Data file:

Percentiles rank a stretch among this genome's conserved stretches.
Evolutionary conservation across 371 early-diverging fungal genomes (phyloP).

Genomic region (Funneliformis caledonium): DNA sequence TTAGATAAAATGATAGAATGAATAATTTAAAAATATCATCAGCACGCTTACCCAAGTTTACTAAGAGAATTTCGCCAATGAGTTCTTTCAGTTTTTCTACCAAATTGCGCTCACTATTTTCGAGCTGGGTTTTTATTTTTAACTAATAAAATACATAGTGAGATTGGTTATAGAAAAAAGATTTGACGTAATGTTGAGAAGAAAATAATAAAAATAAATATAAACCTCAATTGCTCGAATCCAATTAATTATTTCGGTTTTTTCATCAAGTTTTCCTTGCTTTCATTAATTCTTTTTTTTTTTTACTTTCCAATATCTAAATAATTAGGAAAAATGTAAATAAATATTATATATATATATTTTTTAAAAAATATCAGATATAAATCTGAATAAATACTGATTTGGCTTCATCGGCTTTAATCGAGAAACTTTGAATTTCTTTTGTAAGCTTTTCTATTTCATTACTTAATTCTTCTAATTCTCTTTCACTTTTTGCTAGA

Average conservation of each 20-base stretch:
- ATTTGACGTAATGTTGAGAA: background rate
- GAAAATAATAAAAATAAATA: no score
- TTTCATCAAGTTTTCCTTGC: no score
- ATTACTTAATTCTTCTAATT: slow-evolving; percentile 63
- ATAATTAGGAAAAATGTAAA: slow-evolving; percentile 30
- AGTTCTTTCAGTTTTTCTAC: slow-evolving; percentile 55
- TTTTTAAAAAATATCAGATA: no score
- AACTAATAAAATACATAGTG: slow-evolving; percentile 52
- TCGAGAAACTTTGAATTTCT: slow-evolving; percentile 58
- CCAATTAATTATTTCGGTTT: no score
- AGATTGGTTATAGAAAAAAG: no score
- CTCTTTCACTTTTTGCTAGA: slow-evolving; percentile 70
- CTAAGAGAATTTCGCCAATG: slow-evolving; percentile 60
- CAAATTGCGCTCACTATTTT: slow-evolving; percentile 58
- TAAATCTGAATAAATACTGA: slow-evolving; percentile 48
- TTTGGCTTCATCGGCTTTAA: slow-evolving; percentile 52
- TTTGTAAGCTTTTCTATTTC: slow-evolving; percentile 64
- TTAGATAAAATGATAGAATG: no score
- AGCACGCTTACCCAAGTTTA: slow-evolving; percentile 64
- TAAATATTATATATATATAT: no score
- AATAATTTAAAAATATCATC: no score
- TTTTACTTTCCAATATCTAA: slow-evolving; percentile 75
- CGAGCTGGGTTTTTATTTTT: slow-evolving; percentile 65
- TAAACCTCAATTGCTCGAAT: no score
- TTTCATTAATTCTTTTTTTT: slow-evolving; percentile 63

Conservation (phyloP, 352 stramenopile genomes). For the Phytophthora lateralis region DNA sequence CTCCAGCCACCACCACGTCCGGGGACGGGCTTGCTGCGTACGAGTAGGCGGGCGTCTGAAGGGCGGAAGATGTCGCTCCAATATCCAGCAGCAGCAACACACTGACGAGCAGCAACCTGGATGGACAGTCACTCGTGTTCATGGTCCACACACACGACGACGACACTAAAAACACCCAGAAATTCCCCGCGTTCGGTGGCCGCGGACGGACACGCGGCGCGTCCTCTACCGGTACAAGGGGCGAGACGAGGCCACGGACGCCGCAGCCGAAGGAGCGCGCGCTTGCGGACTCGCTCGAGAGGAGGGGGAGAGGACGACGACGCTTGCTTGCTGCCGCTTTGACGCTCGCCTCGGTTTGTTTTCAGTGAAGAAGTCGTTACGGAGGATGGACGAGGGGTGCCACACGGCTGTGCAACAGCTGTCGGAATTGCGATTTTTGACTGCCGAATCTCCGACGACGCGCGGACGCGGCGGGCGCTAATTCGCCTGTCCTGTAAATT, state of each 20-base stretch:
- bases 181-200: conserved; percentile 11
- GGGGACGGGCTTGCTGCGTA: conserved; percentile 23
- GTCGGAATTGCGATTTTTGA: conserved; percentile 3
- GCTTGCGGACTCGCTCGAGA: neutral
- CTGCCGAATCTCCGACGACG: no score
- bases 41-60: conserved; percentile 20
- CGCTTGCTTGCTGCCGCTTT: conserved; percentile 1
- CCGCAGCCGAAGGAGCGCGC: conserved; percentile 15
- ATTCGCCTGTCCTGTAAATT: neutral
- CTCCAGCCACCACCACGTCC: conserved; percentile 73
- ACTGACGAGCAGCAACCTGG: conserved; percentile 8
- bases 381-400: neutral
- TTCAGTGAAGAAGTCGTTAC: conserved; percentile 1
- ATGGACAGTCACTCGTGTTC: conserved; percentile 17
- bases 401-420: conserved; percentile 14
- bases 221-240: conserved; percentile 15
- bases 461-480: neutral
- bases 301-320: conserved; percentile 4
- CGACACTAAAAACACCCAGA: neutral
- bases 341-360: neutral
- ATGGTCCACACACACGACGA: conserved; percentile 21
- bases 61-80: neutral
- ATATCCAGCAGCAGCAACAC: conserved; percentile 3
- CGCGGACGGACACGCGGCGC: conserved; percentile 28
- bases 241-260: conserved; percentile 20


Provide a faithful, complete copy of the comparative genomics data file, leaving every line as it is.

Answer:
Percentiles rank a stretch among this genome's conserved stretches.
Evolutionary conservation across 371 early-diverging fungal genomes (phyloP).

Genomic region (Funneliformis caledonium): DNA sequence TTAGATAAAATGATAGAATGAATAATTTAAAAATATCATCAGCACGCTTACCCAAGTTTACTAAGAGAATTTCGCCAATGAGTTCTTTCAGTTTTTCTACCAAATTGCGCTCACTATTTTCGAGCTGGGTTTTTATTTTTAACTAATAAAATACATAGTGAGATTGGTTATAGAAAAAAGATTTGACGTAATGTTGAGAAGAAAATAATAAAAATAAATATAAACCTCAATTGCTCGAATCCAATTAATTATTTCGGTTTTTTCATCAAGTTTTCCTTGCTTTCATTAATTCTTTTTTTTTTTTACTTTCCAATATCTAAATAATTAGGAAAAATGTAAATAAATATTATATATATATATTTTTTAAAAAATATCAGATATAAATCTGAATAAATACTGATTTGGCTTCATCGGCTTTAATCGAGAAACTTTGAATTTCTTTTGTAAGCTTTTCTATTTCATTACTTAATTCTTCTAATTCTCTTTCACTTTTTGCTAGA

Average conservation of each 20-base stretch:
- ATTTGACGTAATGTTGAGAA: background rate
- GAAAATAATAAAAATAAATA: no score
- TTTCATCAAGTTTTCCTTGC: no score
- ATTACTTAATTCTTCTAATT: slow-evolving; percentile 63
- ATAATTAGGAAAAATGTAAA: slow-evolving; percentile 30
- AGTTCTTTCAGTTTTTCTAC: slow-evolving; percentile 55
- TTTTTAAAAAATATCAGATA: no score
- AACTAATAAAATACATAGTG: slow-evolving; percentile 52
- TCGAGAAACTTTGAATTTCT: slow-evolving; percentile 58
- CCAATTAATTATTTCGGTTT: no score
- AGATTGGTTATAGAAAAAAG: no score
- CTCTTTCACTTTTTGCTAGA: slow-evolving; percentile 70
- CTAAGAGAATTTCGCCAATG: slow-evolving; percentile 60
- CAAATTGCGCTCACTATTTT: slow-evolving; percentile 58
- TAAATCTGAATAAATACTGA: slow-evolving; percentile 48
- TTTGGCTTCATCGGCTTTAA: slow-evolving; percentile 52
- TTTGTAAGCTTTTCTATTTC: slow-evolving; percentile 64
- TTAGATAAAATGATAGAATG: no score
- AGCACGCTTACCCAAGTTTA: slow-evolving; percentile 64
- TAAATATTATATATATATAT: no score
- AATAATTTAAAAATATCATC: no score
- TTTTACTTTCCAATATCTAA: slow-evolving; percentile 75
- CGAGCTGGGTTTTTATTTTT: slow-evolving; percentile 65
- TAAACCTCAATTGCTCGAAT: no score
- TTTCATTAATTCTTTTTTTT: slow-evolving; percentile 63

Conservation (phyloP, 352 stramenopile genomes). For the Phytophthora lateralis region DNA sequence CTCCAGCCACCACCACGTCCGGGGACGGGCTTGCTGCGTACGAGTAGGCGGGCGTCTGAAGGGCGGAAGATGTCGCTCCAATATCCAGCAGCAGCAACACACTGACGAGCAGCAACCTGGATGGACAGTCACTCGTGTTCATGGTCCACACACACGACGACGACACTAAAAACACCCAGAAATTCCCCGCGTTCGGTGGCCGCGGACGGACACGCGGCGCGTCCTCTACCGGTACAAGGGGCGAGACGAGGCCACGGACGCCGCAGCCGAAGGAGCGCGCGCTTGCGGACTCGCTCGAGAGGAGGGGGAGAGGACGACGACGCTTGCTTGCTGCCGCTTTGACGCTCGCCTCGGTTTGTTTTCAGTGAAGAAGTCGTTACGGAGGATGGACGAGGGGTGCCACACGGCTGTGCAACAGCTGTCGGAATTGCGATTTTTGACTGCCGAATCTCCGACGACGCGCGGACGCGGCGGGCGCTAATTCGCCTGTCCTGTAAATT, state of each 20-base stretch:
- bases 181-200: conserved; percentile 11
- GGGGACGGGCTTGCTGCGTA: conserved; percentile 23
- GTCGGAATTGCGATTTTTGA: conserved; percentile 3
- GCTTGCGGACTCGCTCGAGA: neutral
- CTGCCGAATCTCCGACGACG: no score
- bases 41-60: conserved; percentile 20
- CGCTTGCTTGCTGCCGCTTT: conserved; percentile 1
- CCGCAGCCGAAGGAGCGCGC: conserved; percentile 15
- ATTCGCCTGTCCTGTAAATT: neutral
- CTCCAGCCACCACCACGTCC: conserved; percentile 73
- ACTGACGAGCAGCAACCTGG: conserved; percentile 8
- bases 381-400: neutral
- TTCAGTGAAGAAGTCGTTAC: conserved; percentile 1
- ATGGACAGTCACTCGTGTTC: conserved; percentile 17
- bases 401-420: conserved; percentile 14
- bases 221-240: conserved; percentile 15
- bases 461-480: neutral
- bases 301-320: conserved; percentile 4
- CGACACTAAAAACACCCAGA: neutral
- bases 341-360: neutral
- ATGGTCCACACACACGACGA: conserved; percentile 21
- bases 61-80: neutral
- ATATCCAGCAGCAGCAACAC: conserved; percentile 3
- CGCGGACGGACACGCGGCGC: conserved; percentile 28
- bases 241-260: conserved; percentile 20